How to enjoy a book after "spoilers"?
Posted 07 December 2012 - 03:36 AM
"It's too bad she will die at the end"
"what???? she will die!! Why did you tell me that!! I hate you now for telling me that"
Although, I always try to avoid discussing a book with someone before finishing it, it is kind of hard for me to resist the temptation of watching the movie version or the series version of books before actually reading them.
Sometimes, that might be a terrible thing to do, and I end up not being able to read the book, but other times, like it is the case with A song of Ice and Fire, the books seem to good to be forsaken even after having watched two seasons of the series.
I wanted to start this thread so that we can all share some of the "techniques" that we use in order to still enjoy the book even when we know already what will happened. I have to admit that this might be somewhat challenging but it's worth the shot!
I would like to invite you to read this wonderful article, it says more than what I could say.
I also wanted to ask you to please share your experience with spoilers and how you managed or failed to deal with them in general, and specifically when it comes to A song of Ice and Fire.
Posted 07 December 2012 - 03:52 PM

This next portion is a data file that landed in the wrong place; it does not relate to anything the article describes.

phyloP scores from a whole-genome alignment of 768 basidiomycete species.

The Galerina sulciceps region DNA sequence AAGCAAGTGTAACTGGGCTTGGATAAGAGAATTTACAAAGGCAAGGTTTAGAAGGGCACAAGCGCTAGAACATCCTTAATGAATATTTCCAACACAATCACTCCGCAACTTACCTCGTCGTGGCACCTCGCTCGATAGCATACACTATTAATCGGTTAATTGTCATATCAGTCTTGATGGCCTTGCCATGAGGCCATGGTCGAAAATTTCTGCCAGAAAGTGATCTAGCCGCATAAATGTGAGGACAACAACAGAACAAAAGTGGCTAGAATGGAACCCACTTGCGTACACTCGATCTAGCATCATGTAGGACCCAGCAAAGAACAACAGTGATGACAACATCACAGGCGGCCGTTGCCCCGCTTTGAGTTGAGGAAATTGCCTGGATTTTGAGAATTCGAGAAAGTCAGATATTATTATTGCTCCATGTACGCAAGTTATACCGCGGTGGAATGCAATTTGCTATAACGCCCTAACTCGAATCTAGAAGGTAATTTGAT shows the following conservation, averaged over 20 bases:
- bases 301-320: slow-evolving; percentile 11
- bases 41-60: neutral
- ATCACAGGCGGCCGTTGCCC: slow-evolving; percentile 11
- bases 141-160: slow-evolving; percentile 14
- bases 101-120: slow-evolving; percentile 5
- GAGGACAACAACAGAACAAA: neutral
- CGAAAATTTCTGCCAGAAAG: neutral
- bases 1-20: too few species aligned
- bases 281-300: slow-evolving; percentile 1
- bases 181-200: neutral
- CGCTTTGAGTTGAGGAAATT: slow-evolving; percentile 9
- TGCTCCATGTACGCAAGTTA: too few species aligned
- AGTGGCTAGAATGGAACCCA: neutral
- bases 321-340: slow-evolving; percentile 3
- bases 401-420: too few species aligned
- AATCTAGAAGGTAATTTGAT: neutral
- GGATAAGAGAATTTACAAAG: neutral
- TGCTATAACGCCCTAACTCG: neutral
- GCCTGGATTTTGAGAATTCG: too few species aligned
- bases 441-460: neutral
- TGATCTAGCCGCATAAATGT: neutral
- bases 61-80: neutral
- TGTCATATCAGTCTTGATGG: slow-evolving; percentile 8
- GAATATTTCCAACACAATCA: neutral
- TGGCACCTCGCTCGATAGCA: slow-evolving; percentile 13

Posted 07 December 2012 - 04:27 PM
Posted 08 December 2012 - 02:02 AM
Thank you guys for your answers, I think you are totally right about that.
I think series/ movies depict books according to the production team's perception of the book, and since no representation is totally faithful to the original version, I think we can always try to imagine characters, places, etc... differently than the ones that we were presented with in the series.
Posted 08 December 2012 - 04:48 AM
Posted 10 December 2012 - 01:55 AM
Thanks! You're right!
Posted 19 December 2012 - 03:40 AM
Generally, though, I try to avoid spoilers (and fail miserably at it), or if I read them try to forget them (which I'm slightly better at, but they come back as that niggling voice in the back of my head that says, "Wait, didn't you read about that?").